|The House (My photo taken 77 years after Hicks purchased it.)|
"Late one Saturday in May, after our third or fourth excursion, we came home completely discouraged, to find advertised in the local paper an eight-room farmhouse in good condition, fifteen miles from Troy, price reasonable. We were disillusioned by this time and it was with high expectation that I called the real estate agent Monday morning and arranged to visit the house in the afternoon.
The road from Troy to Grafton was in bad shape, and the agent, a dour and fussy man, drove it with exasperating caution, keeping his eye on the temperature gauge as we climbed and climbed. Finally, the road leveled off, so that we were riding along a plateau, with a house here and there. We came to a cluster of three moderately prosperous-looking farms and then a gas station. "Hold the little girl tight," the agent said. "We're turning up that hill. It's steep and the road is rough."
We made it safely, and followed a narrow, winding dirt road between green fields that stretched back to woodlands. At the top of a second hill there was a farmhouse on one side of the road and a barn on the other, both weather-beaten but solid. Beyond that was another house with a whole cluster of barns and outhouses around it. Although he had been driving slowly enough anyway, the agent braked the car. "We're almost there," he said. But there were trees on either side of the road, and we could see nothing. "There it is," he said, turning into a drive that was merely a pair of wheel tracks and stopping beside a butternut tree.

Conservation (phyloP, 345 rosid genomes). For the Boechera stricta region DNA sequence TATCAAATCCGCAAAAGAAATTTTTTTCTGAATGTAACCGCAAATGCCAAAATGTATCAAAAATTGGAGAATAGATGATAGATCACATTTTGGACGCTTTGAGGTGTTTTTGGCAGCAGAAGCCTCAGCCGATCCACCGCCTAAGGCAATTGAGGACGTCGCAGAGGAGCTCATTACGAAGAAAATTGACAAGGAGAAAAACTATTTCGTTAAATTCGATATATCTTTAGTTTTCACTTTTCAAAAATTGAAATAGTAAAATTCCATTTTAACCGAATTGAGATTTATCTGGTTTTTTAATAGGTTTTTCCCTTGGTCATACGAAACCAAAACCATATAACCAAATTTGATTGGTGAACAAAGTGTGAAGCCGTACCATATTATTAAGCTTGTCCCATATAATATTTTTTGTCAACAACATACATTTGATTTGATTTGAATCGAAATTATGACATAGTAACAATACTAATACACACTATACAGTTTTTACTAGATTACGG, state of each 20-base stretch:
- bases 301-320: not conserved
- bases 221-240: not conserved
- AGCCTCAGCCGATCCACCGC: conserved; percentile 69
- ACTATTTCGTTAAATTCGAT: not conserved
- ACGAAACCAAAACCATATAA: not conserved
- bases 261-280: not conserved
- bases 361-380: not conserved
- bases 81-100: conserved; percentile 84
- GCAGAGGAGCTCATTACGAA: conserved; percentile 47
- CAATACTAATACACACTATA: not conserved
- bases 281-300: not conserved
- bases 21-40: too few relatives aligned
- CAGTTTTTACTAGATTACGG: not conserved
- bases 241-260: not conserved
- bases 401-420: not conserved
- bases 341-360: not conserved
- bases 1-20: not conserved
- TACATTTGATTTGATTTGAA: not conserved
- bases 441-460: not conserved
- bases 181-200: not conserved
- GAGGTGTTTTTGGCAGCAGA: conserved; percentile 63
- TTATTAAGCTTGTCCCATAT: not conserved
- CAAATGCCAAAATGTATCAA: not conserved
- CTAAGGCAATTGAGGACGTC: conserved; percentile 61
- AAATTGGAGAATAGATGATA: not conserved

We weren't immediately impressed: it was just an ordinary story-and-a-half house, painted yellow. But as the agent led us around to the front, across a little patch of lawn and beside a row of hydrangeas, we felt a touch of excitement. The house was better from the front, simple and well-proportioned, and there was a splendid maple in front of it, as well as a row of maples along the road.
The agent let us in, and we took the house room by room. Stephanie now holding my hand, now her mother's. Each time I looked at Dorothy the glint in her eyes had brightened. Small as the house had seemed from outside, there were indeed eight rooms, some of them, especially the kitchen, of a goodly size. Then there was the broad porch that opened off the living room, giving us a view to the east, across fields bright with the greenness of May to woods and, far beyond the woods, to mountains -- the Taconics, with Greylock behind them. We forgot to look at beams and sills; we didn't ask any questions wary house hunters ask. We were shamelessly ignorant and, as ti turned out, ridiculously lucky."
Hicks, Granville. Part of the Truth. New York: Harcourt, Brace & World, 1965.